BL: And what became of that venture?
FT: Eventually, after four years of working there, and I do regret having worked four years, that now I think I should have worked two but, I realized the CEO and I had different visions of how to grow the company. He was a classic inventor entrepreneur, somebody who wants to hold on to his little baby, and not let anybody play with it, and versus I wanted to take in venture money, give up the piece of the company, and give up some control in exchange, for getting some cash in and allowing us to grow the company to a bigger size. We couldn’t get valuations that met his, I know I could get a $5million valuation, but he wanted $10million.
BL: So you parted ways?
FT: Yeah we parted ways. He bought out my share of the company.
BL: That then prompted your travels?
FT: Yeah that was the catalyst, because I didn’t know what I wanted to do next. So I went and hiked the Appalachian Trail.
BL: How much time did you spend doing that?
FT: Four months, just under four months.
BL: And that gave you or intensified your travel bug?
FT: That’s right. That’s when I asked myself what I call the billion dollar question: What would I do with my time if I had billion dollars? And I realized I wouldn’t be working in this, I would be travelling.
BL: So eventually, your travels bring you to Eastern Europe. So why Eastern Europe in particular?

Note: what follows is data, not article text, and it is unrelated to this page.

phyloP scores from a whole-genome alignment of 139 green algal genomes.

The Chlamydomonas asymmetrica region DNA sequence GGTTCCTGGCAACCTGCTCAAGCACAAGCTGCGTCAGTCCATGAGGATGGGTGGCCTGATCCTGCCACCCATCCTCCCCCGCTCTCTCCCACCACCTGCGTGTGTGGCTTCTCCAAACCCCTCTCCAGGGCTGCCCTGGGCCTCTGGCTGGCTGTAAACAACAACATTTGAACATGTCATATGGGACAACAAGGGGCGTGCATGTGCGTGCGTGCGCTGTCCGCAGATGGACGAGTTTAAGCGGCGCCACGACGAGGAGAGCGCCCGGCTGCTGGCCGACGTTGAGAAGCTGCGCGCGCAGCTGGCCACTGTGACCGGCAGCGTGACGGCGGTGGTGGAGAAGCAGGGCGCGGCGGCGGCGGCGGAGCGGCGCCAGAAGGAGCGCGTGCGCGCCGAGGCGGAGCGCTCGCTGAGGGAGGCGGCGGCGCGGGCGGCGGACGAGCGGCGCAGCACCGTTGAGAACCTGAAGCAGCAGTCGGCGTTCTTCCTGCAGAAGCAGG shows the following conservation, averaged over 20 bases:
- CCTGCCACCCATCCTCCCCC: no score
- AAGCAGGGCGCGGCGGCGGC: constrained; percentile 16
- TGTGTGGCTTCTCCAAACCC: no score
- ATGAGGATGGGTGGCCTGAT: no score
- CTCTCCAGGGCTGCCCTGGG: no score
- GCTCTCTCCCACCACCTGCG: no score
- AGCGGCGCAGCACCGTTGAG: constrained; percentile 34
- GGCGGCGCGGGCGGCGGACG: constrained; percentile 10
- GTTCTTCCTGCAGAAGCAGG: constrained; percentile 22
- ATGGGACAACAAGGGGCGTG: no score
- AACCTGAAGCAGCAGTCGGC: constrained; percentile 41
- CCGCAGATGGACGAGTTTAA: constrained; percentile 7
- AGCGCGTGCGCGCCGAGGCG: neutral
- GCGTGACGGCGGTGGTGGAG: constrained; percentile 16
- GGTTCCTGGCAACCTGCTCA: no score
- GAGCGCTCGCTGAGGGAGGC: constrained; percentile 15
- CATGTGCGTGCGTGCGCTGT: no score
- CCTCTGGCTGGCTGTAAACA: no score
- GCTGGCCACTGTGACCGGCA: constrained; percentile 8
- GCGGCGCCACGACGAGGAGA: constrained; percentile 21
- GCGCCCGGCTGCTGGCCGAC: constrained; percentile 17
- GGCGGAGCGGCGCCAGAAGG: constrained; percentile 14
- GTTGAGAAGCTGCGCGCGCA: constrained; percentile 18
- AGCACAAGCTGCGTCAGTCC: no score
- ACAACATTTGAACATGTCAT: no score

FT: Eastern Europe because, as I mentioned my father is French and I had this European education, if you will, French education, so I knew a lot about western Europe but Eastern Europe was a mystery to me. And I grew up in the cold war, so the wall came down when I was at Amherst and the whole Eastern Europe block kind of collapsed while I was at Amherst. Because I was at Amherst, nice isolated bubble environment that sometimes it can be, I had no clue. I didn’t really follow that much of what was going on in Eastern Europe when that whole thing was coming down. And so I was involved in classes and I had no idea. And then afterwards, although I did go to Czech Republic and I went to Hungary right after Amherst on a Western European trip, I really didn’t know much about that region, so I wanted to go explore that part of the world.
BL: So talk about a little bit about the time you spent, how much time, how often did you go, and at what point did you decided that you needed to write about the experience.
FT: So I knew before I even went I was going to write a book about it. So my first book was Hike your own Hike which was written about the Appalachian Trail experience. I knew going into Eastern Europe I was going to write a book. But the funny thing is, I was just going to travel there for five months and write a book. I was going to visit all 25 countries and write a book. That was my plan. So I went in 2004, spent five months there. And then I got this urge to walk across America again, and so I hiked up Pacific Crest Trail, which goes from Canada to Mexico along the western the side, you know, Washington, Oregon.
BL: How long did that take you?